Americans overwhelmingly support physician-assisted suicide for those suffering from painful terminal illnesses, though the majority of evangelicals disagree with that sentiment, according to a new poll from LifeWay Research.
In fact, 67 percent of Americans believe it is “morally acceptable” for a person “facing a painful terminal disease…to ask for a physician’s aid in taking his or her own life,” while just 33 percent disagree with this sentiment. On the flip side, 62 percent of evangelical Christians disagree, with just 38 percent agreeing.
Clearly, the country as a whole supports doctor-assisted suicide, though the paradigm becomes more complicated when it comes to assessing Christians’ beliefs on the matter.
“If they are facing a slow, painful death, Americans want options,” Scott McConnell, executive director of LifeWay, said in a statement. “Many believe that asking for help in dying is a moral option. They don’t believe that suffering until they die of natural causes is the only way out.”
Other faith groups tend to be more supportive of doctor-assisted suicide, with 70 percent of Catholics, 84 percent of those who are atheist, agnostic or unaffiliated with a Christian faith and 53 percent of Protestants agreeing. Overall, 59 percent of Christians agree with the idea that it is morally acceptable for those with painful terminal illnesses.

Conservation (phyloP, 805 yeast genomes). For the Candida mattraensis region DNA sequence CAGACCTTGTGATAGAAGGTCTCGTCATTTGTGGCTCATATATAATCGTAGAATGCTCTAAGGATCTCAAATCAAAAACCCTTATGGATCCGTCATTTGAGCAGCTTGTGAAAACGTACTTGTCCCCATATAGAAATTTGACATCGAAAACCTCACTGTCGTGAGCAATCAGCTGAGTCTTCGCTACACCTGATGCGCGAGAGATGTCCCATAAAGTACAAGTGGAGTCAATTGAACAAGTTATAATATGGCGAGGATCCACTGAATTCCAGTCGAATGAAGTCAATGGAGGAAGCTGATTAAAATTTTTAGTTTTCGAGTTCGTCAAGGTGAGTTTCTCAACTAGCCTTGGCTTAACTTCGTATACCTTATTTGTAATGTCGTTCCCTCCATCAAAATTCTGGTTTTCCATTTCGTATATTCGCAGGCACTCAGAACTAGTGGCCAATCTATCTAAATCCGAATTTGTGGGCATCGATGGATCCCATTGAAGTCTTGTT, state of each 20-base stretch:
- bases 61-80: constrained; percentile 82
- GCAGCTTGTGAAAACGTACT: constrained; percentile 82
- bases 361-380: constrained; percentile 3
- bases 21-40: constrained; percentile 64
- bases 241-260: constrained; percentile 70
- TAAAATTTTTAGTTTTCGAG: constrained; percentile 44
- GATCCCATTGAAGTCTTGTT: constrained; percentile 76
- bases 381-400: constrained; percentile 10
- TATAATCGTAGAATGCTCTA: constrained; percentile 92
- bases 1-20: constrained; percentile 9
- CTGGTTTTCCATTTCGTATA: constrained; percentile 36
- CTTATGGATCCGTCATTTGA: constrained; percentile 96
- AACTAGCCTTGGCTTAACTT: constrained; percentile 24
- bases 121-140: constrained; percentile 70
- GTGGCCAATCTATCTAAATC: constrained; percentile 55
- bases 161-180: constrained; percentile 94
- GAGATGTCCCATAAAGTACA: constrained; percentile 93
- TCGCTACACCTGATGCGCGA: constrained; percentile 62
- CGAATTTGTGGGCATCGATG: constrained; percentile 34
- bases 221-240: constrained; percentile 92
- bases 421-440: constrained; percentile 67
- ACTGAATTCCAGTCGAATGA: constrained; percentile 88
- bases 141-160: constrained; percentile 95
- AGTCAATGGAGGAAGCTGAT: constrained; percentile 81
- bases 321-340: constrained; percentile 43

It’s not surprising, though, that some Christians — and particularly evangelicals — are skeptical when it comes to doctor-assisted suicide, as McConnell noted that “traditional Christian teaching says God holds the keys to life and death.” For these individuals, faith and religious practice play a major role when it comes to views on assisted suicide.
He continued, “Those who go to church or hold more traditional beliefs are less likely to see assisted suicide as morally acceptable. Still, a surprising number do.”
There’s also the issue, though, of doctors taking an oath to uphold life, with some critics seeing physician-assisted suicide as a violation of that pledge. Just consider the fact that the American Medical Association — the most prominent medical group in the U.S. — recently affirmed its opposition to assisted suicide and euthanasia.
In a recent document highlighting its ethical stance, the AMA said “permitting physicians to engage in assisted suicide would ultimately cause more harm than good,” as Deseret News recently reported.
“Physician-assisted suicide is fundamentally incompatible with the physician’s role as healer, would be difficult or impossible to control, and would pose serious societal risks,” the document reads.
Doctor-assisted suicide is currently legal in six states: Oregon, California, Vermont, Washington, Montana and Colorado, with the District of Columbia also passing a resolution that must be reviewed by Congress before taking effect.
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